Project: Granite Briarpark Green
Granite Briarpark Green is a 12 story 316,000 square foot Class A office building with a 6 story parking garage that features a state of the art fitness center. The project took 14 months to complete and was awarded LEED Gold Certification. Camarata Masonry Systems, Ltd. (CMS) was responsible for the supply and installation of 3,700 sq. ft. of 2 cm polished and honed vein cut Roman travertine floors, 1,700 sq. ft. of 2 cm polished fleuri cut Roman travertine walls, 200 sq. ft. of 2 cm polished Spectralite granite base and 200 sq. ft. of 2 cm polished Noche Roman travertine in the elevator cabs. In addition, CMS supplied and installed 23,000 sq. ft. of 12” x 24” porcelain tile in the core restrooms along with 3 cm polished Mascarello granite vanity tops.
CMS addressed several demanding conditions on the project. The fleuri cut (stone cut across the normal bedding plane or “cross cut”) travertine has a different appearance and color than the vein cut travertine. In order to provide a homogeneous look where the stone appeared to have similar characteristics, we had the fabricator slab one half of each block in two directions (one with the bedding plane and one across it). This is highly unusual but resulted in material abutting one another that had been taken from the identical block. Also, the travertine floors had strips of honed and polished material in subtle geometric patterns that are only apparent when viewing the lobby in person. Another subtly difficult condition called for CMS to fabricate and install the Spectralite granite base and the vein cut travertine floors to align with the joints in the rosewood paneling. This had to occur in multiple places in two separate lobbies and a connecting elevator lobby. Finally, the restrooms had tiles that were two different thicknesses. The 12” x 24” New Marmi Olympia tile was thicker than the 1” x 4” New Marmi Deano Real tile. Where the 1” x 4” tile was utilized as bands or inserts, all of the 12” x 24” tile was set first and the bands were blocked out. Then, the area where the bands/inserts occurred was “floated in” to provide the correct substrate depth, thus allowing both tiles to be in the same plane.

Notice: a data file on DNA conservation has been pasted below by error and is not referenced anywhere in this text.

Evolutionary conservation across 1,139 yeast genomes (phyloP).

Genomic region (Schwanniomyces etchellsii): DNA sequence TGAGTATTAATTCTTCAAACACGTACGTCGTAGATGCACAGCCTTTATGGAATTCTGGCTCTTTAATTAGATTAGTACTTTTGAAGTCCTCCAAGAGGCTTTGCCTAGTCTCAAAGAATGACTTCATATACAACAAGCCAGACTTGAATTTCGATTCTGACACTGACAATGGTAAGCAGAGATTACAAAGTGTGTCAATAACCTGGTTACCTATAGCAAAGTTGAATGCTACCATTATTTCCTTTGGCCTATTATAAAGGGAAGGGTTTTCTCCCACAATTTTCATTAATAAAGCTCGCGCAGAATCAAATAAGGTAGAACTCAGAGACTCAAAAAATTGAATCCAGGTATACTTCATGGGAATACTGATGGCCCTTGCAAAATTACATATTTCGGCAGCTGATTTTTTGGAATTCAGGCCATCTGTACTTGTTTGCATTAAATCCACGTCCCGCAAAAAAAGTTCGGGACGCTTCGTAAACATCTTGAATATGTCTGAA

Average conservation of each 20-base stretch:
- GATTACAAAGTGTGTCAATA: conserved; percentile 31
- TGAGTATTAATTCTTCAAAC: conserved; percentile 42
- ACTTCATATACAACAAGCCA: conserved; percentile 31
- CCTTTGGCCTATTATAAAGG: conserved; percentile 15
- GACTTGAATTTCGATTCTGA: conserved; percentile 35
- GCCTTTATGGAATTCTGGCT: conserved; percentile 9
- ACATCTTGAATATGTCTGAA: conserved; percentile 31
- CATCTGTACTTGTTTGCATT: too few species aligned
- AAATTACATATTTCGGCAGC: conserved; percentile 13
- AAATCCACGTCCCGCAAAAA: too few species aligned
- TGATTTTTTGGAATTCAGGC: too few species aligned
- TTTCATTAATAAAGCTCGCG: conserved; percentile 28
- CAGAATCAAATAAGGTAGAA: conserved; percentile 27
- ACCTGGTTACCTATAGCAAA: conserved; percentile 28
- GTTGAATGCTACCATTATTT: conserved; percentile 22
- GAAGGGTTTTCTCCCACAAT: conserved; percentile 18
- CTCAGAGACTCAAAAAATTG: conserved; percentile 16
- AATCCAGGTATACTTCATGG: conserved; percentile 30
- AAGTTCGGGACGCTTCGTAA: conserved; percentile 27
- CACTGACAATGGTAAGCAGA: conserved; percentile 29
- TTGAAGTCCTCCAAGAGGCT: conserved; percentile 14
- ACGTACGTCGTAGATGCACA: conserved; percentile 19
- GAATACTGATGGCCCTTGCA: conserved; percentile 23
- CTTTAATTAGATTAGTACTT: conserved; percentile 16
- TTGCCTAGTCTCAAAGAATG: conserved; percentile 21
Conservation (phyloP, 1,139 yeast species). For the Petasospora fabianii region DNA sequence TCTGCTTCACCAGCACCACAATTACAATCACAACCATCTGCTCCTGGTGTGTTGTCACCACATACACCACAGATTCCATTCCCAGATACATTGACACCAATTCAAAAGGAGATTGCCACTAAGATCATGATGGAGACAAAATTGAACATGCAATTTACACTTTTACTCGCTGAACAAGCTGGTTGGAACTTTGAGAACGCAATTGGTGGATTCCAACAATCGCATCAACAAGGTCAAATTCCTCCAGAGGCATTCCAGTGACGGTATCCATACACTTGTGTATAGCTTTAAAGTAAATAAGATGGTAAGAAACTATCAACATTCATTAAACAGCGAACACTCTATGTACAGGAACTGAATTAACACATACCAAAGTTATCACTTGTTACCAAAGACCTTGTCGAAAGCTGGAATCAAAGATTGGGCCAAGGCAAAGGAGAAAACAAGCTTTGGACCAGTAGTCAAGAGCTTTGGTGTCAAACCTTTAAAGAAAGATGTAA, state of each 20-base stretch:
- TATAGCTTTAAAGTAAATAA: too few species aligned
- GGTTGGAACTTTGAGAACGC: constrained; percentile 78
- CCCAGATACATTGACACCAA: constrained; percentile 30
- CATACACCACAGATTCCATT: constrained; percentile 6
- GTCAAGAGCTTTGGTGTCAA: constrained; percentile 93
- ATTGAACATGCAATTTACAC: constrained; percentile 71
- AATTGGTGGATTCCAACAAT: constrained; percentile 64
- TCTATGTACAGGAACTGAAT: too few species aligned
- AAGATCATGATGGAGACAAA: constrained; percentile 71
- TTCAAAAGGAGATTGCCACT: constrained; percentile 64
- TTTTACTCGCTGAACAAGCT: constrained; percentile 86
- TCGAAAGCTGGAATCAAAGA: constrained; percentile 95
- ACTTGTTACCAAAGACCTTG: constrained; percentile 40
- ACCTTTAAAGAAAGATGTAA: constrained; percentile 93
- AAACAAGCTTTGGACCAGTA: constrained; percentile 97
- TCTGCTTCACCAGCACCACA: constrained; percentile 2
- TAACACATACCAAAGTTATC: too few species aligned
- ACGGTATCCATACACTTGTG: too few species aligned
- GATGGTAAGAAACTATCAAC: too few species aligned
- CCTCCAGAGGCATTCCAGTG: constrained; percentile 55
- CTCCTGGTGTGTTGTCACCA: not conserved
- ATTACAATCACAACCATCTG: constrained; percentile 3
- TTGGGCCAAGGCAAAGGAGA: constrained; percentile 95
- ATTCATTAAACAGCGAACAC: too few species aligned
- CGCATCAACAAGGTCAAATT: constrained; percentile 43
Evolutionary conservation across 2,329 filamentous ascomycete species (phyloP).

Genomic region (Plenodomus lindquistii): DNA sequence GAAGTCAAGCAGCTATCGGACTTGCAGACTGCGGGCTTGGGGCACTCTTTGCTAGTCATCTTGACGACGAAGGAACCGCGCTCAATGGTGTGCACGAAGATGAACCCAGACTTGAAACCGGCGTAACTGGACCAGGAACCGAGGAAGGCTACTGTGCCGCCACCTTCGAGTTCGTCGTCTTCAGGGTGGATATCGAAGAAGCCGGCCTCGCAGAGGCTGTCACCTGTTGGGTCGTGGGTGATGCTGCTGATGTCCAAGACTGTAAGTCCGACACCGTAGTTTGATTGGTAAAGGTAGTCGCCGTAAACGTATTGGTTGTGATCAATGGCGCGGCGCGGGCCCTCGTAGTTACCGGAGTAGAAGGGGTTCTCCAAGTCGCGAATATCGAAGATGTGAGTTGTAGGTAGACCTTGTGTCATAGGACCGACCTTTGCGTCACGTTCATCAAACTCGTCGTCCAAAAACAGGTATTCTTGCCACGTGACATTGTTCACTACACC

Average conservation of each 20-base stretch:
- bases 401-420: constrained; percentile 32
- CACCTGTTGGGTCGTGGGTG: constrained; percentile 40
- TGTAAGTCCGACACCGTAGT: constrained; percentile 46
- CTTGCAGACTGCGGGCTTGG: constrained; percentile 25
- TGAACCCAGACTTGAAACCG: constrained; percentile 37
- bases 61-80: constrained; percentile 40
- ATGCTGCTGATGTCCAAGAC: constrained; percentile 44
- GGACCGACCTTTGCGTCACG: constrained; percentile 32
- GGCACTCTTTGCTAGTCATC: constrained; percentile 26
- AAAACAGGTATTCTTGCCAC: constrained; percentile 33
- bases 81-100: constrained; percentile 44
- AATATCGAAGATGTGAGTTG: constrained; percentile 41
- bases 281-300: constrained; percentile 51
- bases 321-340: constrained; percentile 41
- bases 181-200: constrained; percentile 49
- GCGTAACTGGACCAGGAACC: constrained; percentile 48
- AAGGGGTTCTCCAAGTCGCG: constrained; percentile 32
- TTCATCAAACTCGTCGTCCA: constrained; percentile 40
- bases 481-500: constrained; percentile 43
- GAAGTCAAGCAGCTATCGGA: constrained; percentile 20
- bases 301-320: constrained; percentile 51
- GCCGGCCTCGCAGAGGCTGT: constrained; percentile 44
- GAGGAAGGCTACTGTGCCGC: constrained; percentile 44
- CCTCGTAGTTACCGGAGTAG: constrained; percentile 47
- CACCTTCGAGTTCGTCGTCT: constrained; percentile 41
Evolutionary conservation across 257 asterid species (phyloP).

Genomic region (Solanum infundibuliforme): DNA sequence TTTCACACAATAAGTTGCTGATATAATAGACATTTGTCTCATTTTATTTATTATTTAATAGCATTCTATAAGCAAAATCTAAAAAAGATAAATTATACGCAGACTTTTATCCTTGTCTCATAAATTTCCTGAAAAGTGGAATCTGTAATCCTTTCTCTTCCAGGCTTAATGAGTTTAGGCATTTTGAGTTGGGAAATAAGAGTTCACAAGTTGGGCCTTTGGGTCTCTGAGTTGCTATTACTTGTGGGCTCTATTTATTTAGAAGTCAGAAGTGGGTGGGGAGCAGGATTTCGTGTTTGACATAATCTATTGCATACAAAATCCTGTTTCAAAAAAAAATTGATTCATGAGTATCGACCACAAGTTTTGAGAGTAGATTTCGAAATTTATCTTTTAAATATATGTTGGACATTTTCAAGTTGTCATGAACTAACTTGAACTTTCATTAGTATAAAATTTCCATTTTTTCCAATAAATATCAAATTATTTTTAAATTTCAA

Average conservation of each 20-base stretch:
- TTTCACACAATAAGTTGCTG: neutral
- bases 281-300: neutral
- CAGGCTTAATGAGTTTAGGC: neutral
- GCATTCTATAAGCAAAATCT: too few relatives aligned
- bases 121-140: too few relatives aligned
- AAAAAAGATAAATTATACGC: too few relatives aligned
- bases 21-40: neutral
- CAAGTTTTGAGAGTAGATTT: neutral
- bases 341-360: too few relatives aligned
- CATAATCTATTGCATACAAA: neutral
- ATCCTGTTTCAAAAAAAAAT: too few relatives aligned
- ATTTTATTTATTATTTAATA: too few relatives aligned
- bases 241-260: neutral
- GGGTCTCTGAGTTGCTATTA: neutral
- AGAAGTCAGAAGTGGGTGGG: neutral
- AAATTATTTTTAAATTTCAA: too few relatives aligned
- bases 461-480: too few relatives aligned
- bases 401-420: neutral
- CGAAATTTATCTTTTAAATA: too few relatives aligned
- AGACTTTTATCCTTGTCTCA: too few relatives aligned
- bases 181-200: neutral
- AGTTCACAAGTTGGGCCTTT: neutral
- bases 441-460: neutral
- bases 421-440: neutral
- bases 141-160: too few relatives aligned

The stone and tile provide the perfect contrast to the wood accents and create warm and inviting spaces for the occupants of this Class A office building.